Inevitably, such printers are more expensive up front, but they can be cheaper in the long run, since they tend to have larger-capacity print cartridges. So, if photo printing is high on your priority list then they’re definitely worth considering.

All-in-one? – Once you’ve chosen the type of printer you want, the next question to ask is whether you want it to be anything more than just a printer. While there are a number of miscellaneous extra features that certain models may feature, the three big ones are duplex, scanning and fax.

Duplex is where the printer can print on both sides of the paper, so you don’t have to manually print only the odd pages then return the paper to the paper tray to print only the even pages. Some printers have duplex built in, while many offer it as an add-on. Either way, it tends to be a feature that’s available only on the higher-end models.HP Deskjet 1510 - Open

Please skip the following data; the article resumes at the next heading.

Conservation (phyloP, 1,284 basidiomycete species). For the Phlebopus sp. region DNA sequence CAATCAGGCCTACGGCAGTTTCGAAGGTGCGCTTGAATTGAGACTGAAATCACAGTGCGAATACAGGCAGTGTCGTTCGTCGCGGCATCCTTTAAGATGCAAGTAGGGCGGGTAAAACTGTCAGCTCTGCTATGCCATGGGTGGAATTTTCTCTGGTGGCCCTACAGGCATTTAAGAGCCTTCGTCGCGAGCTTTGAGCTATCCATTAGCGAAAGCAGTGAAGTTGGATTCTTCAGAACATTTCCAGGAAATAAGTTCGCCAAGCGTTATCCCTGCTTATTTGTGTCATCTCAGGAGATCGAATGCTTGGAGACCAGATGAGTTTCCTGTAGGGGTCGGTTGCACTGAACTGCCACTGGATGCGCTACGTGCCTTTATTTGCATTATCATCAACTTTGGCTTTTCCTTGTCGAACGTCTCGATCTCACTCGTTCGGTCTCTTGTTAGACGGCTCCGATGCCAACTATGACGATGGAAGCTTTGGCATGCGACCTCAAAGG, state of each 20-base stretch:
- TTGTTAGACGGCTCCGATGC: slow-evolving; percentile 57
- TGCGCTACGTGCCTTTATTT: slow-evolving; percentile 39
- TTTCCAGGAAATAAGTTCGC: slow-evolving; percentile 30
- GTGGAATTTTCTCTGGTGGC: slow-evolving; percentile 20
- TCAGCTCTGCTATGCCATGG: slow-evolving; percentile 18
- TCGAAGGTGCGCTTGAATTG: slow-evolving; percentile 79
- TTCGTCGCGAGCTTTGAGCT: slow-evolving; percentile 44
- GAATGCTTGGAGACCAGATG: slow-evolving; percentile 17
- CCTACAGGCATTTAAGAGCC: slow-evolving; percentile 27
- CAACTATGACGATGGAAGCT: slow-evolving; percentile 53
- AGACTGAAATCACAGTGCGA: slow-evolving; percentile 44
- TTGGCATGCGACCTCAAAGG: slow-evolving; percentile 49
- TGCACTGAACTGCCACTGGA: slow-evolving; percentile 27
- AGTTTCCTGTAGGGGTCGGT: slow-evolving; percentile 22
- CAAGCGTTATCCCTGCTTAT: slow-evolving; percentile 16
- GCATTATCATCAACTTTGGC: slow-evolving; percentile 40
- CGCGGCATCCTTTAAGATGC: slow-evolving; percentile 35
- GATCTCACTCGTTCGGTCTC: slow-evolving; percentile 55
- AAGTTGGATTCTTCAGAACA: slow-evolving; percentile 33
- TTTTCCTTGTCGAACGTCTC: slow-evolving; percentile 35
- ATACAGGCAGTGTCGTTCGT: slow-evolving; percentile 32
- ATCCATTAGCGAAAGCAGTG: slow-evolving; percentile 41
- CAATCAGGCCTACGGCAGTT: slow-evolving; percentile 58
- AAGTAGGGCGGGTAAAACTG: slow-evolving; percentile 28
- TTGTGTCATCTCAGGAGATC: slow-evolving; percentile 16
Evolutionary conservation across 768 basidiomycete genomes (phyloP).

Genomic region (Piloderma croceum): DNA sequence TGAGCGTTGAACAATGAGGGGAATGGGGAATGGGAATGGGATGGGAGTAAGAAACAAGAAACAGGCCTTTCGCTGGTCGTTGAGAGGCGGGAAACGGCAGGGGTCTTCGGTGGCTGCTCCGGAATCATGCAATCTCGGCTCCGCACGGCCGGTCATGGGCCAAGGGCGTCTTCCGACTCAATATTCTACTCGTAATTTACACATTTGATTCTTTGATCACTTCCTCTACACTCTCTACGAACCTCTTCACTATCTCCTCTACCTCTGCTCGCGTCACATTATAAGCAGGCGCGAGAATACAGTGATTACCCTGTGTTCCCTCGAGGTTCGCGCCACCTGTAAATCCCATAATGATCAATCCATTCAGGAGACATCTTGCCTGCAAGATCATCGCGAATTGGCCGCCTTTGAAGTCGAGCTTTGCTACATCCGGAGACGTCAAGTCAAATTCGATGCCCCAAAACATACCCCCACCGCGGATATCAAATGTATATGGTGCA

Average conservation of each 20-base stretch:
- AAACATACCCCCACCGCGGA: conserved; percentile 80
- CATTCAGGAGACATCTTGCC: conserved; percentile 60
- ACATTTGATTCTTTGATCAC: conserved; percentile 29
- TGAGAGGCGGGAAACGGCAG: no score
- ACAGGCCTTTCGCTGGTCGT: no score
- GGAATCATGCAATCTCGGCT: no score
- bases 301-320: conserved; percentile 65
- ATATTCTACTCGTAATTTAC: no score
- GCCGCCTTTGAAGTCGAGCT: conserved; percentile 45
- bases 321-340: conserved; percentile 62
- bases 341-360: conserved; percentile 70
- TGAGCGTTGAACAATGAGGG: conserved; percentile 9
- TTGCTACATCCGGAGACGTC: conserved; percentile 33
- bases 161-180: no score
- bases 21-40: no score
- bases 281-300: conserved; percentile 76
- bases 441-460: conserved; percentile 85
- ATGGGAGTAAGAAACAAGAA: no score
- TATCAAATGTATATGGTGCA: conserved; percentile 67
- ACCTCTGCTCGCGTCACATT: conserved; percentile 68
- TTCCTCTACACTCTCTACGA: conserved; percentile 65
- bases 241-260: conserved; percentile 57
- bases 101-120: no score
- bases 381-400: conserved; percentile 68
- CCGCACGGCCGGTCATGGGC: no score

As for scanning and faxing, they tend to appear together in what are dubbed “all-in-one” printers. The scanner can either be a flatbed type that allows you to scan anything, from books to bottoms, or sheet-fed models where you can feed in only fairly thin materials such as single sheets of paper. Along with a basic scan facility, such printers may also have a “photocopy” mode.

Due to their scanning abilities, many all-in-ones also include a fax facility, allowing you to scan and send off documents directly, without the need for a computer at all.